Liam Payne has attacked the media for reporting his tweet of support to Willie Robertson and the subsequent backlash from fans
peopleBut One Direction star insists he is not homophobic
Life and Style
healthFor Pure-O OCD sufferers this is a reality they live in
ebooksAn unforgettable anthology of contemporary reportage
Life and Style
Sexual health charities have campaigned for the kits to be regulated
healthAmerican woman who did tells parents there is 'nothing to be afraid of'
Life and Style
Arts and Entertainment
The John Peel Lecture has previously been given by Pete Townshend of The Who, Billy Bragg and Charlotte Church
musicGodfather of punk will speak on 'free music in a capitalist society'
peopleAt least it's for a worthwhile cause
Shoppers in Covent Garden, London, celebrate after they were the first to buy the iPhone 6, released yesterday
Latest stories from i100
Have you tried new the Independent Digital Edition apps?
Independent Dating

By clicking 'Search' you
are agreeing to our
Terms of Use.

iJobs Job Widget
iJobs Money & Business

Trainee / Experienced Recruitment Consultants

£20000 - £25000 per annum + OTE £40,000: SThree: SThree are a global FTSE 250 ...

Trainee Recruitment Consultant - Soho

£20000 - £25000 per annum + OTE £40000: SThree: As a Recruitment Consultant, y...

Trainee Recruitment Consultants - Banking & Finance

£20000 - £25000 per annum + OTE £40,000: SThree: SThree Group have been well e...

Quantitative Risk Manager

Up to £80000: Saxton Leigh: My client, a large commodities broker, is looking ...

Day In a Page

A roller-coaster tale from the 'voice of a generation'

Not That Kind of Girl:

A roller-coaster tale from 'voice of a generation' Lena Dunham
London is not bedlam or a cradle of vice. In fact it, as much as anywhere, deserves independence

London is not bedlam or a cradle of vice

In fact it, as much as anywhere, deserves independence
Vivienne Westwood 'didn’t want' relationship with Malcolm McLaren

Vivienne Westwood 'didn’t want' relationship with McLaren

Designer 'felt pressured' into going out with Sex Pistols manager
Jourdan Dunn: Model mother

Model mother

Jordan Dunn became one of the best-paid models in the world
Apple still coolest brand – despite U2 PR disaster

Apple still the coolest brand

Despite PR disaster of free U2 album
Scottish referendum: The Yes vote was the love that dared speak its name, but it was not to be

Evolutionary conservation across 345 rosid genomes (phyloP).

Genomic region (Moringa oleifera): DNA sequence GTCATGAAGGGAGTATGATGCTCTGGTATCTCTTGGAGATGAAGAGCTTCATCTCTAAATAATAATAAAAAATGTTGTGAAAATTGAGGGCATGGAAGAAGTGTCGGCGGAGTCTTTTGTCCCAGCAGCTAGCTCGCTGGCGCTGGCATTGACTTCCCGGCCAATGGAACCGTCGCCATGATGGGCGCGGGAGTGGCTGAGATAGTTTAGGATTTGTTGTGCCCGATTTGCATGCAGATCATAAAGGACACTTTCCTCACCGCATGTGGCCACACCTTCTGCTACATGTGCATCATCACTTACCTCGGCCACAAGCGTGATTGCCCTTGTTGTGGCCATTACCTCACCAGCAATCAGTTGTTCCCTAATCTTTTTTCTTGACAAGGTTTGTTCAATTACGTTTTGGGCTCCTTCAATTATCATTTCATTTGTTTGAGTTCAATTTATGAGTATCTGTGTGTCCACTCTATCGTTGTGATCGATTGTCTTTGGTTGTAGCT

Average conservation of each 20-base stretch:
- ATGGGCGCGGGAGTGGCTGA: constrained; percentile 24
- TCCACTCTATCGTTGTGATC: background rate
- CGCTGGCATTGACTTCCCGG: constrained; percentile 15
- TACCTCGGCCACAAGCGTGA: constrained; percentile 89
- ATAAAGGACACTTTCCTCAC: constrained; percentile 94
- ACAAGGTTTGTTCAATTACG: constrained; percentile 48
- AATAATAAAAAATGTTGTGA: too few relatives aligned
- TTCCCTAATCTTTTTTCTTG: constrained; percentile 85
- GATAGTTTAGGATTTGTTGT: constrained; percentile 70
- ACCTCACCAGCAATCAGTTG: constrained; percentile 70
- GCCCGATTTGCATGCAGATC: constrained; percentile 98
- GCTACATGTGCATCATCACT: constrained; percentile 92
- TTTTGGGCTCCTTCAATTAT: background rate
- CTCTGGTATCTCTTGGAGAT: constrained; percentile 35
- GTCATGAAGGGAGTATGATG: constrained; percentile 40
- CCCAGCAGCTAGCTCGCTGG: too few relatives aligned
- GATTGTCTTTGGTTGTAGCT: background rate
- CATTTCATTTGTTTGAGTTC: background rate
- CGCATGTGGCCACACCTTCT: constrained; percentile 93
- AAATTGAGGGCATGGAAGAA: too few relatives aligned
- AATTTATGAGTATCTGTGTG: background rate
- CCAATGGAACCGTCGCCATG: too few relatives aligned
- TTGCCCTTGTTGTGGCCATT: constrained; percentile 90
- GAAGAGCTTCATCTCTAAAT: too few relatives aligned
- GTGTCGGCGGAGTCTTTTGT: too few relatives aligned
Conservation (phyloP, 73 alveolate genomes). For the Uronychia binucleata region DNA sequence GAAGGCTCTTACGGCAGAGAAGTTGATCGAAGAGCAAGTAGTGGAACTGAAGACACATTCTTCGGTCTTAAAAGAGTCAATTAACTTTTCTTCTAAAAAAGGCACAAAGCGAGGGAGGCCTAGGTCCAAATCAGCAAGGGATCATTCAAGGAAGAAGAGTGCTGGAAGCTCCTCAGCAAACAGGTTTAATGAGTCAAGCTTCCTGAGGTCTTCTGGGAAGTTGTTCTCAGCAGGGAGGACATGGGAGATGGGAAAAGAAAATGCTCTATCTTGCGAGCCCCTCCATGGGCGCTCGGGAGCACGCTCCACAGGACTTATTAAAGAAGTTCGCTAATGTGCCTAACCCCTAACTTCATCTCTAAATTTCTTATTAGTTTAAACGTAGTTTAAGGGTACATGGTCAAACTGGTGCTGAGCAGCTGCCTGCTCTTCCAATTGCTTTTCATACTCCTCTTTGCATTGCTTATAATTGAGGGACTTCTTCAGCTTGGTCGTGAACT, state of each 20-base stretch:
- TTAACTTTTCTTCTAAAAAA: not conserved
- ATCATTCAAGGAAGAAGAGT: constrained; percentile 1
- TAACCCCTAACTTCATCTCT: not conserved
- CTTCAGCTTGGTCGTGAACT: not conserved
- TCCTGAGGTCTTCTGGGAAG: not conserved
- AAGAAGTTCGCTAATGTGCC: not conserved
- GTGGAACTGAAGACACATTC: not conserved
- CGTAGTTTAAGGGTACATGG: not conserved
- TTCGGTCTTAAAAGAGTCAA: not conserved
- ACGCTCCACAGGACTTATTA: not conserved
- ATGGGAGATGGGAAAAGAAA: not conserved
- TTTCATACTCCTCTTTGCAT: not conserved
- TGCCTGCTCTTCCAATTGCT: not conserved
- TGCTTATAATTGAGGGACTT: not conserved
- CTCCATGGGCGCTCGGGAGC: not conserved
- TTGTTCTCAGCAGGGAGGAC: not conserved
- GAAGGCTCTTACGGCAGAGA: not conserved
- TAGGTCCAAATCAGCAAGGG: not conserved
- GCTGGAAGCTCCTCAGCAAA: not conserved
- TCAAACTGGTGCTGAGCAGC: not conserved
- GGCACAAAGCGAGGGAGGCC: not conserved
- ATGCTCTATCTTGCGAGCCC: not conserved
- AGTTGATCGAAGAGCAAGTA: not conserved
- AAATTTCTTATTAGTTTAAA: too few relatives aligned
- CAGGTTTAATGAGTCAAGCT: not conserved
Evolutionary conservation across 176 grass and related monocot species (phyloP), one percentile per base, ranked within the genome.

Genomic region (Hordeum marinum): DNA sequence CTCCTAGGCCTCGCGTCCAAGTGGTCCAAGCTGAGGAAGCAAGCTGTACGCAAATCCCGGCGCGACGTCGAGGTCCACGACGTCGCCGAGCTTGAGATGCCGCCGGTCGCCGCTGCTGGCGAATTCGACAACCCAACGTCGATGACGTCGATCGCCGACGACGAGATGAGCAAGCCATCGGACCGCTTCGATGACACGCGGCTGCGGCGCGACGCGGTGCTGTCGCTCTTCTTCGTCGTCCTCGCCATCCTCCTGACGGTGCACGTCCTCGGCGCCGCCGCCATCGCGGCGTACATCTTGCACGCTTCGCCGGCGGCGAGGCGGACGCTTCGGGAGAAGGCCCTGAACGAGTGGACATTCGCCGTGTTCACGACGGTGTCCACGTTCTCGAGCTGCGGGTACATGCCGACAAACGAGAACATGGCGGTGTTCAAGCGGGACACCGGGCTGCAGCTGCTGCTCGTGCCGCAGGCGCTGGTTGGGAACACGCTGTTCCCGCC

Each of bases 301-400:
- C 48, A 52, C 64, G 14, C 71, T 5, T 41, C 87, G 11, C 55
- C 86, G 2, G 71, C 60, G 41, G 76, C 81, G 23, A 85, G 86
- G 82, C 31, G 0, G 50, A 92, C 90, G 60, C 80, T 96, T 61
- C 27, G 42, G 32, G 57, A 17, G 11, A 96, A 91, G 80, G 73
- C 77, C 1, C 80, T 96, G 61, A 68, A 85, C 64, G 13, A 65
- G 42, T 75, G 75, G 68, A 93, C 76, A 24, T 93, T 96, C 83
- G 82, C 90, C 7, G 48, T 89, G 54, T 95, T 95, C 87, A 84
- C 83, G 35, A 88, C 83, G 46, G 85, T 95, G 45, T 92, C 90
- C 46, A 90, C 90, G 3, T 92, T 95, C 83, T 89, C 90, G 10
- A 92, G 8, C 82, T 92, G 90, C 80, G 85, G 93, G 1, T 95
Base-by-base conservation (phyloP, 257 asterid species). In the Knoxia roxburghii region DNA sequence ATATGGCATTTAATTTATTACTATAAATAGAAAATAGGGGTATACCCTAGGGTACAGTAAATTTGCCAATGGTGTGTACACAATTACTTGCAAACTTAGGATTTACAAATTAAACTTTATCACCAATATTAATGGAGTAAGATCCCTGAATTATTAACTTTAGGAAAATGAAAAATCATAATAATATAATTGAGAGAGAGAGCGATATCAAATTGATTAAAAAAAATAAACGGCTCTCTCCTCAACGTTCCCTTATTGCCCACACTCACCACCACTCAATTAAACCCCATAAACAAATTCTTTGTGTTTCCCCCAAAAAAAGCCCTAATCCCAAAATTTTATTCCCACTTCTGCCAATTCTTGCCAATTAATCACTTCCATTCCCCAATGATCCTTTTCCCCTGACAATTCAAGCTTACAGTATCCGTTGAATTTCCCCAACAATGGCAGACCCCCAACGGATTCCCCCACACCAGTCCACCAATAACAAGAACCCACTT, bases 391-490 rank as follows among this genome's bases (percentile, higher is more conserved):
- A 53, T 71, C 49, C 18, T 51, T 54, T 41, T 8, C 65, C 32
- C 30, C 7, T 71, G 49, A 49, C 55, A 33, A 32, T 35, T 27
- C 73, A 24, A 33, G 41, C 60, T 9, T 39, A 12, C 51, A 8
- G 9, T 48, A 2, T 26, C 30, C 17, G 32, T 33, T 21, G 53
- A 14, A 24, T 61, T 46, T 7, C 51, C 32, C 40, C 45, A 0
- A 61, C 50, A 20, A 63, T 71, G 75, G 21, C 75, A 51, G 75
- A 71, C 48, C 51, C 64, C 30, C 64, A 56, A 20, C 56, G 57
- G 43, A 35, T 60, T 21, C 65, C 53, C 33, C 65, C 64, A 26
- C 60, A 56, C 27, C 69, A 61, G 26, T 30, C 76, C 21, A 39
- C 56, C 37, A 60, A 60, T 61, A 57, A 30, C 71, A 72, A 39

Despite the result, this is the end of the status quo

Boyd Tonkin on the fall-out from the Scottish referendum
Manolo Blahnik: The high priest of heels talks flats, Englishness, and why he loves Mary Beard

Manolo Blahnik: Flats, Englishness, and Mary Beard

The shoe designer who has been dubbed 'the patron saint of the stiletto'
The Beatles biographer reveals exclusive original manuscripts of some of the best pop songs ever written

Scrambled eggs and LSD

Behind The Beatles' lyrics - thanks to Hunter Davis's original manuscript copies
'Normcore' fashion: Blending in is the new standing out in latest catwalk non-trend

'Normcore': Blending in is the new standing out

Just when fashion was in grave danger of running out of trends, it only went and invented the non-trend. Rebecca Gonsalves investigates
Dance’s new leading ladies fight back: How female vocalists are now writing their own hits

New leading ladies of dance fight back

How female vocalists are now writing their own hits
Mystery of the Ground Zero wedding photo

A shot in the dark

Mystery of the wedding photo from Ground Zero
His life, the universe and everything

His life, the universe and everything

New biography sheds light on comic genius of Douglas Adams
Save us from small screen superheroes

Save us from small screen superheroes

Shows like Agents of S.H.I.E.L.D are little more than marketing tools
Reach for the skies

Reach for the skies

From pools to football pitches, rooftop living is looking up
These are the 12 best hotel spas in the UK

12 best hotel spas in the UK

Some hotels go all out on facilities; others stand out for the sheer quality of treatments